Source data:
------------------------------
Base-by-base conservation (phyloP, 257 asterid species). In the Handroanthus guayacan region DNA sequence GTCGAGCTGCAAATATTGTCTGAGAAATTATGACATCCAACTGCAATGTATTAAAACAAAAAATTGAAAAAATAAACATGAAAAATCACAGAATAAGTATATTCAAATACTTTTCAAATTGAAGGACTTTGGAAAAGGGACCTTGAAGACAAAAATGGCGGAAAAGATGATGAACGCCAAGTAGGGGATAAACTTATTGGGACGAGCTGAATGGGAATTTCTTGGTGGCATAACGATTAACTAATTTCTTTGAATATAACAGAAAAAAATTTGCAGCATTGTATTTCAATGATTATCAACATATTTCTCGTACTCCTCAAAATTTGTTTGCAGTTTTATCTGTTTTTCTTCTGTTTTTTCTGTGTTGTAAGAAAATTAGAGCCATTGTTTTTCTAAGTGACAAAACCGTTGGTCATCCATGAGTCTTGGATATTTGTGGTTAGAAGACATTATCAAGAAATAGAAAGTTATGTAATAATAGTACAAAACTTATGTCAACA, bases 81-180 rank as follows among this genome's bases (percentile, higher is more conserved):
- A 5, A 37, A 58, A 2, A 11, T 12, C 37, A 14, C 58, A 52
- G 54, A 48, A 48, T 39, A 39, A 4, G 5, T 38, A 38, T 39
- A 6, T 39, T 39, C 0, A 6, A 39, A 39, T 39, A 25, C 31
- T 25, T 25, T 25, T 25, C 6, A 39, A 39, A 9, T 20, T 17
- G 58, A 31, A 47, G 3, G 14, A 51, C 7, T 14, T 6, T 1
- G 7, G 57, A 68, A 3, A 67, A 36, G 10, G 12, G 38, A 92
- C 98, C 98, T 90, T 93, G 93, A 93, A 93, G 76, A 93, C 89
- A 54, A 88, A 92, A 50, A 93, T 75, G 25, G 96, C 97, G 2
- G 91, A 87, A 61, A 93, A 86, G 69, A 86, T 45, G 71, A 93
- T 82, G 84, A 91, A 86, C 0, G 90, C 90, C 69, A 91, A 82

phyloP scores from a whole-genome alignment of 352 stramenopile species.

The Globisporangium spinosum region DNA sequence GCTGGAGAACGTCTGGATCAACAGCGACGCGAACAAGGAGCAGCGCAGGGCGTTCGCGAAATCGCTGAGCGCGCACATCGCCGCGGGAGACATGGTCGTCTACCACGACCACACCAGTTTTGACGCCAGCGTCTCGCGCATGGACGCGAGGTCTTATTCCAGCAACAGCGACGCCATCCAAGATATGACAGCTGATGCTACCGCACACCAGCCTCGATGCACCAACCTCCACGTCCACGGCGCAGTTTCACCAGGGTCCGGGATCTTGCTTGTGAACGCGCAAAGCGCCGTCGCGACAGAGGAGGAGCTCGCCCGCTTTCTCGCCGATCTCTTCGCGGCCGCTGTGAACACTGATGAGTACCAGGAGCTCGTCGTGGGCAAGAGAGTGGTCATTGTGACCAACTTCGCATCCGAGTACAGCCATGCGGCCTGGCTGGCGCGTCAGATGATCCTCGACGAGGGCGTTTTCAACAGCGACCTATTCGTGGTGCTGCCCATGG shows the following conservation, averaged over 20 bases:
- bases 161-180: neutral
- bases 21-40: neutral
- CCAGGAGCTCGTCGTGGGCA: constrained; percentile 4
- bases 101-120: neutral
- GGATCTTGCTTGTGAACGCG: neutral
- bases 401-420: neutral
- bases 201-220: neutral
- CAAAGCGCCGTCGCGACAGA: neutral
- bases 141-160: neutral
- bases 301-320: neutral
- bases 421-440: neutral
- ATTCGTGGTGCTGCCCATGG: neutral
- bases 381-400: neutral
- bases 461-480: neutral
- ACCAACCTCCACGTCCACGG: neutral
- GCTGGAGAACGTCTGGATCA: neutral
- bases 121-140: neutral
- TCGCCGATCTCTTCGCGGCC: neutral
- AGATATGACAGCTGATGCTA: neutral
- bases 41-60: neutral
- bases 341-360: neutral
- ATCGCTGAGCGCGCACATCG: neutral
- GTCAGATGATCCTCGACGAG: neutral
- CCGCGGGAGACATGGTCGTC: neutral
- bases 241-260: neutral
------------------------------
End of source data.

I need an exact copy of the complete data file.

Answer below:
Base-by-base conservation (phyloP, 257 asterid species). In the Handroanthus guayacan region DNA sequence GTCGAGCTGCAAATATTGTCTGAGAAATTATGACATCCAACTGCAATGTATTAAAACAAAAAATTGAAAAAATAAACATGAAAAATCACAGAATAAGTATATTCAAATACTTTTCAAATTGAAGGACTTTGGAAAAGGGACCTTGAAGACAAAAATGGCGGAAAAGATGATGAACGCCAAGTAGGGGATAAACTTATTGGGACGAGCTGAATGGGAATTTCTTGGTGGCATAACGATTAACTAATTTCTTTGAATATAACAGAAAAAAATTTGCAGCATTGTATTTCAATGATTATCAACATATTTCTCGTACTCCTCAAAATTTGTTTGCAGTTTTATCTGTTTTTCTTCTGTTTTTTCTGTGTTGTAAGAAAATTAGAGCCATTGTTTTTCTAAGTGACAAAACCGTTGGTCATCCATGAGTCTTGGATATTTGTGGTTAGAAGACATTATCAAGAAATAGAAAGTTATGTAATAATAGTACAAAACTTATGTCAACA, bases 81-180 rank as follows among this genome's bases (percentile, higher is more conserved):
- A 5, A 37, A 58, A 2, A 11, T 12, C 37, A 14, C 58, A 52
- G 54, A 48, A 48, T 39, A 39, A 4, G 5, T 38, A 38, T 39
- A 6, T 39, T 39, C 0, A 6, A 39, A 39, T 39, A 25, C 31
- T 25, T 25, T 25, T 25, C 6, A 39, A 39, A 9, T 20, T 17
- G 58, A 31, A 47, G 3, G 14, A 51, C 7, T 14, T 6, T 1
- G 7, G 57, A 68, A 3, A 67, A 36, G 10, G 12, G 38, A 92
- C 98, C 98, T 90, T 93, G 93, A 93, A 93, G 76, A 93, C 89
- A 54, A 88, A 92, A 50, A 93, T 75, G 25, G 96, C 97, G 2
- G 91, A 87, A 61, A 93, A 86, G 69, A 86, T 45, G 71, A 93
- T 82, G 84, A 91, A 86, C 0, G 90, C 90, C 69, A 91, A 82

phyloP scores from a whole-genome alignment of 352 stramenopile species.

The Globisporangium spinosum region DNA sequence GCTGGAGAACGTCTGGATCAACAGCGACGCGAACAAGGAGCAGCGCAGGGCGTTCGCGAAATCGCTGAGCGCGCACATCGCCGCGGGAGACATGGTCGTCTACCACGACCACACCAGTTTTGACGCCAGCGTCTCGCGCATGGACGCGAGGTCTTATTCCAGCAACAGCGACGCCATCCAAGATATGACAGCTGATGCTACCGCACACCAGCCTCGATGCACCAACCTCCACGTCCACGGCGCAGTTTCACCAGGGTCCGGGATCTTGCTTGTGAACGCGCAAAGCGCCGTCGCGACAGAGGAGGAGCTCGCCCGCTTTCTCGCCGATCTCTTCGCGGCCGCTGTGAACACTGATGAGTACCAGGAGCTCGTCGTGGGCAAGAGAGTGGTCATTGTGACCAACTTCGCATCCGAGTACAGCCATGCGGCCTGGCTGGCGCGTCAGATGATCCTCGACGAGGGCGTTTTCAACAGCGACCTATTCGTGGTGCTGCCCATGG shows the following conservation, averaged over 20 bases:
- bases 161-180: neutral
- bases 21-40: neutral
- CCAGGAGCTCGTCGTGGGCA: constrained; percentile 4
- bases 101-120: neutral
- GGATCTTGCTTGTGAACGCG: neutral
- bases 401-420: neutral
- bases 201-220: neutral
- CAAAGCGCCGTCGCGACAGA: neutral
- bases 141-160: neutral
- bases 301-320: neutral
- bases 421-440: neutral
- ATTCGTGGTGCTGCCCATGG: neutral
- bases 381-400: neutral
- bases 461-480: neutral
- ACCAACCTCCACGTCCACGG: neutral
- GCTGGAGAACGTCTGGATCA: neutral
- bases 121-140: neutral
- TCGCCGATCTCTTCGCGGCC: neutral
- AGATATGACAGCTGATGCTA: neutral
- bases 41-60: neutral
- bases 341-360: neutral
- ATCGCTGAGCGCGCACATCG: neutral
- GTCAGATGATCCTCGACGAG: neutral
- CCGCGGGAGACATGGTCGTC: neutral
- bases 241-260: neutral